In fact, when Paul addressed the issues in Corinth – moral, relational, doctrinal – he addressed the issues as what should supernaturally flow from their identity. As children of God, they should act a certain way, relate a certain way, and believe a certain way. But, neither their ethics nor their beliefs formed their identity. Their identity was found in God through Christ by the Spirit.

When dealing with their moral problems, Paul called the Corinthians “brothers and sisters.” When dealing with their relational problems, Paul treated the Corinthians as “brothers and sisters.” When considering their doctrinal problems, Paul continued to recognize that the Corinthians were “brothers and sisters” – even in the case of the resurrection.

We would do well to learn how to deal with one another based on identity (essence) instead other issues. Yes, as brothers and sisters in Christ, we want to continually help one another (and be helped by one another) with moral, relational, and belief problems. But, until someone demonstrates that they are not in Christ (in identity), then we must continually treat one another through our shared identity as brother and sister in Christ.


8 Comments

Comments are closed. If you would like to discuss this post, send an email to alan [at] alanknox [dot] net.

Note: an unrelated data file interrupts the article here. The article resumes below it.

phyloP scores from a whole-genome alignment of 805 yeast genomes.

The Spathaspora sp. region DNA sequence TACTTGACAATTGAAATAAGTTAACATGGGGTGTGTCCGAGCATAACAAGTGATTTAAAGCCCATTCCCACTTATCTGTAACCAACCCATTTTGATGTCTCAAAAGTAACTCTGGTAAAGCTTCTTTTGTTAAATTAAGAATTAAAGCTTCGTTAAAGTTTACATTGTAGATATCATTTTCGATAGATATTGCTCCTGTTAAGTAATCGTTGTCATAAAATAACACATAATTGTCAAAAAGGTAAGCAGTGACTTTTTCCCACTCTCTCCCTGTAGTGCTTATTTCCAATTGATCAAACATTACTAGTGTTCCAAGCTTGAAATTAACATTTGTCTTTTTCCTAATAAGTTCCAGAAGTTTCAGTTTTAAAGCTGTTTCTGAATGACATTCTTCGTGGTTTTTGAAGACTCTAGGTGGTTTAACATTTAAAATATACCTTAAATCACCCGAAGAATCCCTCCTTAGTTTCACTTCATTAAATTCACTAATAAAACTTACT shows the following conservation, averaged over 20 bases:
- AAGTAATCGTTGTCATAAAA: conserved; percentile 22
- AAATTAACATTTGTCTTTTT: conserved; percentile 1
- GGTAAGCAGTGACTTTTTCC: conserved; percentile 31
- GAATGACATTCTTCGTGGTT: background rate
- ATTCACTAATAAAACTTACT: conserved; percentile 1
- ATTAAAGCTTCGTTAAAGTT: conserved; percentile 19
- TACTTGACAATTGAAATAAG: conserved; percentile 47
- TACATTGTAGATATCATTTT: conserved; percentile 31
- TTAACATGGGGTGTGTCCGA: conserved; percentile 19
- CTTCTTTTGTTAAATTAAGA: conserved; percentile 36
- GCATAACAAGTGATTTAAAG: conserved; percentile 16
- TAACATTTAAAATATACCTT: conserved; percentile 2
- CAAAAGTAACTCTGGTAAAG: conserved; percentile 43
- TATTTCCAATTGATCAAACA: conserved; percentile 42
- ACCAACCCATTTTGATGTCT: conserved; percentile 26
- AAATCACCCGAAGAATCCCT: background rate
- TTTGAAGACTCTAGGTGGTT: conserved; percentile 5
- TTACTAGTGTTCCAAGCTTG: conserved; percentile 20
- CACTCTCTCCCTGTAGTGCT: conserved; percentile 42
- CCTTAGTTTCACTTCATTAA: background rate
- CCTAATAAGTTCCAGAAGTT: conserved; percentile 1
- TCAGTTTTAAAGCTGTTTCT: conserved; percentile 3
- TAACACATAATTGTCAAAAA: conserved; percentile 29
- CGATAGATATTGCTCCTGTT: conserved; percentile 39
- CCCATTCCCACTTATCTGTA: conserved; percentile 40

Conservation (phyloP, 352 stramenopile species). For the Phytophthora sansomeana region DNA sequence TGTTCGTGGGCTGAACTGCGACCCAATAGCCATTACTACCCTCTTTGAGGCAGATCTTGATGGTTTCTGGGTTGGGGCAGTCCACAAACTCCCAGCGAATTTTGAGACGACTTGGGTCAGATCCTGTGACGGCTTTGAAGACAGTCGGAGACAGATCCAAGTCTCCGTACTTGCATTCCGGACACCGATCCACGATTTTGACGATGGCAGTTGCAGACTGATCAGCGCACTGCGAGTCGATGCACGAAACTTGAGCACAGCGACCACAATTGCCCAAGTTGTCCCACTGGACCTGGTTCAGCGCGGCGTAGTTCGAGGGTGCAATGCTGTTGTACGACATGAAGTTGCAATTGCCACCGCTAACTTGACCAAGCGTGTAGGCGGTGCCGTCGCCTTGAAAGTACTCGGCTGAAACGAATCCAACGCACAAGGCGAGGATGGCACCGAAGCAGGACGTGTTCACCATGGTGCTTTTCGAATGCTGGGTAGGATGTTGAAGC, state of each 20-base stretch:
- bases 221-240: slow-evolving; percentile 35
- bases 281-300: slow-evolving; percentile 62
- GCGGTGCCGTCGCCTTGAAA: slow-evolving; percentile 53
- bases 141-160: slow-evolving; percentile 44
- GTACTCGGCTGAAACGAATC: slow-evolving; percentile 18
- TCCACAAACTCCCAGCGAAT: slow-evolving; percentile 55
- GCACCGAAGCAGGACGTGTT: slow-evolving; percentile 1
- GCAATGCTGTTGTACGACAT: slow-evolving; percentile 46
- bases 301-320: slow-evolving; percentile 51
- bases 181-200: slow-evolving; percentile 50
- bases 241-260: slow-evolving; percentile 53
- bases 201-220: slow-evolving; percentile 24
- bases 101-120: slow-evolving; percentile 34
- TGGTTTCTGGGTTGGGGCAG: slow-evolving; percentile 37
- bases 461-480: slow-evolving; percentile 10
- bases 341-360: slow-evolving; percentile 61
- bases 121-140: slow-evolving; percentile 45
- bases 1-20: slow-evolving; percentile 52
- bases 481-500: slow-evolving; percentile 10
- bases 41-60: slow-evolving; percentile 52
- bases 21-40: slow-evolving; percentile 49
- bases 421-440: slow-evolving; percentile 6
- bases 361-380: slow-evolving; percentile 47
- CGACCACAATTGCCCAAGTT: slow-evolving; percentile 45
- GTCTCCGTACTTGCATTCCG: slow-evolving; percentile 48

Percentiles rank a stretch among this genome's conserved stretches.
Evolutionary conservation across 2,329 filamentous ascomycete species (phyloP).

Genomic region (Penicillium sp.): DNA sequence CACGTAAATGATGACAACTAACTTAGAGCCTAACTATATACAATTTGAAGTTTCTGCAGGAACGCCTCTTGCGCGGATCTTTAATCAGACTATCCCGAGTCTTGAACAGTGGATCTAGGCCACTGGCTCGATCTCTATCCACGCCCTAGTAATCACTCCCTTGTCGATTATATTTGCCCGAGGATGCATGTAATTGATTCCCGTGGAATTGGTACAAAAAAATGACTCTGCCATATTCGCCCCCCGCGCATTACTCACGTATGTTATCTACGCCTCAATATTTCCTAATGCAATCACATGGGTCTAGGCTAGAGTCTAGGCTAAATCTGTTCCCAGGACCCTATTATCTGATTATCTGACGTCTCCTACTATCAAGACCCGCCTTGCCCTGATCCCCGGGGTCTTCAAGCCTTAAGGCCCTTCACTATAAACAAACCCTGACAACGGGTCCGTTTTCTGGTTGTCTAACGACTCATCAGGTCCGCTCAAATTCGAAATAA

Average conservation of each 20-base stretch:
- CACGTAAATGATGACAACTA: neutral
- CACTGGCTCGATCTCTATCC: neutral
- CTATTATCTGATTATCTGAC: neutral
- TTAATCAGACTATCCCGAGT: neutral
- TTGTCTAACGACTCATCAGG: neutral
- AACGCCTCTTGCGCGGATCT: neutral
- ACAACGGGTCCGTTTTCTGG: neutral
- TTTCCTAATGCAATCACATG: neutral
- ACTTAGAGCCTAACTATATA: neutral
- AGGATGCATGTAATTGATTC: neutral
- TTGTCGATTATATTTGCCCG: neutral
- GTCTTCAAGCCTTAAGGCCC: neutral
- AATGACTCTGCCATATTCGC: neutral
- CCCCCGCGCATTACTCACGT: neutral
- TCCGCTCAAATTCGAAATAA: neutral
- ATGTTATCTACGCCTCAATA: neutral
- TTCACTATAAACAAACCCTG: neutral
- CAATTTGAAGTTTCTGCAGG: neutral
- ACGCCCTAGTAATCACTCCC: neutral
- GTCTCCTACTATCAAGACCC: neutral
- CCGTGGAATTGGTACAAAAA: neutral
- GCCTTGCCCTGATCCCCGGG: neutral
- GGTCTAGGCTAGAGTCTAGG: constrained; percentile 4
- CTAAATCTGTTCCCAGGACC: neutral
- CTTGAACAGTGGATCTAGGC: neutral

1. 9-17-2009

    Alan,
    Yes! Members of the Body of Christ first and foremost. “As many of you as were baptized into Christ have put on Christ. There is neither Jew nor Greek, there is neither slave nor free, there is neither male nor female; for you are all one in Christ Jesus” (3:27-28).

    As Dave Black said recently regarding the church in Acts, “The church is not yet fully organized, BUT WHAT WE DO SEE IS A FULLY FUNCTIONING CORPORATE CHRISTIAN COMMUNITY.”

  2. 9-17-2009

    nice

  3. 9-17-2009

    Hey, AussieJohn,

    Through the comment “Members of the Body of Christ first and foremost”, you’re not saying that the church covenant is more important that the individual salvific covenant in the blood of Christ, right? I know that there are some hyper-covenantalists that believe that the covenant of the church is somewhat equal to salvation. There are a number of systematic problems – and a number of scriptures that are at odds – with that thinking.

    I do realize that we are to function together as a body, and we are to love each other to the utmost, and that our love for each other will be a display to others for who we are, and that we are to not concern ourselves with the tares/goats that look like Christians. I also realize that we should unite on the essentials, have charity in non-essentials, and in all things love one another. But the greatest part of our commission as a church is to make disciples, pointing all to Christ as our head priest. The church loses its way when it presents a “high” view of the church, with specialized church governance and extra-scriptural rules, and a large part of that comes out of not recognizing the organic and spiritual nature of the church – that it flows out of who we are in Christ, not how systematically we can force others into submission to the scriptures. It would take a bit too long to formulate all of my thoughts here – I hope you understand what I am getting at with these distinctions.